Mortgage Rates Drop Below 3%—and Economists Say Rates Could Stay That Low For A Long Time
From the Fed’s theoretical standpoint, to moderate inflationary pressures in the labor market, the unemployment rate would need to exceed the non-accelerating unemployment rate (NAIRU), currently estimated by the Congressional Budget Office at 4.5 percent. do . The unemployment rate in August was 3.7 percent. Chairman Powell addressed this in August when he said that “some pain” would be needed to achieve price stability. Another complicating factor is the potential recovery in consumer confidence resulting from the rebound in gas prices and higher incomes. While core retail sales have remained modest to date, if weak gas prices increase consumer demand in other categories, then tighter monetary policy (all other things being equal) may be needed to adequately stimulate demand. cool down
Following the latest CPI report showing a rise in service sector inflation and persistent commodity inflation, financial markets reacted quickly and treasury yields rose. Even accounting for the Fed’s rate hikes to date, the current policy stance is still arguably close to neutral, meaning a rate that neither encourages nor discourages economic activity. We think market expectations are beginning to reflect the possibility that the Fed will have to raise its short-term interest rate from neutral and perhaps leave it for a while to create enough of a slowdown in the labor market to achieve price stability. . The 10-year Treasury yield closed at 3.45 percent on Sept. 15, up more than 80 basis points from late July. Meanwhile, the one-year Treasury yield closed at 4.0 percent, the highest since October 2007.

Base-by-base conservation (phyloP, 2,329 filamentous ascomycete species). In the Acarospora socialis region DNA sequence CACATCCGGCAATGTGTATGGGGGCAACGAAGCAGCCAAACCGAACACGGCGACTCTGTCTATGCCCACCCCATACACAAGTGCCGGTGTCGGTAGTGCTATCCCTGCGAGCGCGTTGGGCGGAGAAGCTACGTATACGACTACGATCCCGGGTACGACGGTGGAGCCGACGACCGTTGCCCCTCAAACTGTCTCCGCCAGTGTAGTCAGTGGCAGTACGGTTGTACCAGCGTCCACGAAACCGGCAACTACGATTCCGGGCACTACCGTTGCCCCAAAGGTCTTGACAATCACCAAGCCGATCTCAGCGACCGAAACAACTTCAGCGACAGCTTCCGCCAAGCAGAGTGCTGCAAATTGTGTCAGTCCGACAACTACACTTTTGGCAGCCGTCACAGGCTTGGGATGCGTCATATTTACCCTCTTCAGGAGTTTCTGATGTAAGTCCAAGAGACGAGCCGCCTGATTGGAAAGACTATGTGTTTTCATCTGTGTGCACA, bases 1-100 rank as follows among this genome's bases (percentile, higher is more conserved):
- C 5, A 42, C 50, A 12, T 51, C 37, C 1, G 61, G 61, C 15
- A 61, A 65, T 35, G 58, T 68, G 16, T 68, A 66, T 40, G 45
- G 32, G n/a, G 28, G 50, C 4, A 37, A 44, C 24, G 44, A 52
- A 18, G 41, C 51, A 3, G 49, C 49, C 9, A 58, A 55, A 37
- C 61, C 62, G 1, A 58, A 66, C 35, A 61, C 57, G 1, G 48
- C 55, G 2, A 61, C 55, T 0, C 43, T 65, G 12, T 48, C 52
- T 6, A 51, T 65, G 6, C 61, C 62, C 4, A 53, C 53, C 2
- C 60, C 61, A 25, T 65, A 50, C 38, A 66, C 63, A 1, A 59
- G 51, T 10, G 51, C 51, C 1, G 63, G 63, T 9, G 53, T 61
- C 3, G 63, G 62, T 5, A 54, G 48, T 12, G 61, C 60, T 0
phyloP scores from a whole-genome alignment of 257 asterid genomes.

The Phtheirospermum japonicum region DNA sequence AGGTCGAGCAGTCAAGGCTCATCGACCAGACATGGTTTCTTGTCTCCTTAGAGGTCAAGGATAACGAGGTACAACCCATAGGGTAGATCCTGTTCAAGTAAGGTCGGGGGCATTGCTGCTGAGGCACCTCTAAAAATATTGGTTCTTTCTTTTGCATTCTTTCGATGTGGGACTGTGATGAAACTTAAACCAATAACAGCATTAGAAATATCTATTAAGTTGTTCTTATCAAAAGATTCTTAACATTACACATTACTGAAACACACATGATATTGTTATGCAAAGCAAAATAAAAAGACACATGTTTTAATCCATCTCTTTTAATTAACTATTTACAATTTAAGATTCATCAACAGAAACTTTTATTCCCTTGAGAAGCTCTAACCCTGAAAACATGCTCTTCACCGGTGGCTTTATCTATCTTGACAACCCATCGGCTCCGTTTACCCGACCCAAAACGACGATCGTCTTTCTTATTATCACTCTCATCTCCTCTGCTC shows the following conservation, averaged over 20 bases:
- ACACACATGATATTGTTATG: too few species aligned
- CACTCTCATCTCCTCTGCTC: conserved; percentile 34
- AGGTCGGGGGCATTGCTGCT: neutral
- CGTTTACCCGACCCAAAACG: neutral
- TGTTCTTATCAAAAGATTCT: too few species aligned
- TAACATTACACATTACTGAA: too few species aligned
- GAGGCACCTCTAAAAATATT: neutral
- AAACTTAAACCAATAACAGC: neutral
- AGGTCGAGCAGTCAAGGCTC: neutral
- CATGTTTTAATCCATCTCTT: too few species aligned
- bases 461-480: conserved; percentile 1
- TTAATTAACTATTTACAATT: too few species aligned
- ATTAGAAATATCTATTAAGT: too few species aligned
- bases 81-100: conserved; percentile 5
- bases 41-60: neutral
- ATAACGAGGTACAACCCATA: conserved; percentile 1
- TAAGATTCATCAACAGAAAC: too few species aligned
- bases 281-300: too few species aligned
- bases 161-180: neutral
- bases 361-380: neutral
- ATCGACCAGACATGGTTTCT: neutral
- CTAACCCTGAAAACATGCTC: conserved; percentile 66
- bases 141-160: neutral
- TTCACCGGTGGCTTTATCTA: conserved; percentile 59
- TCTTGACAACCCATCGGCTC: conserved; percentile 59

Existing home sales fell 5.9 percent in July to an annual pace of $4.81 million, in line with our expectations. Sales decreased by 20.2 percent year-on-year. Aside from the first COVID-19 shutdown in early 2020 and hurricane-related disruptions in 2015, this was the slowest pace of sales since 2014. Mortgage application data points to another decline in sales in the near term, with mortgage rates falling again, we have revised our current Home Sales Forecasts through 2023. We now forecast that total existing home sales in 2022 will decline by 16.5 percent from 2021, followed by a 13.3 percent decline in 2023. We will release Fannie Mae’s quarterly Home Price Forecast Update. Index in October.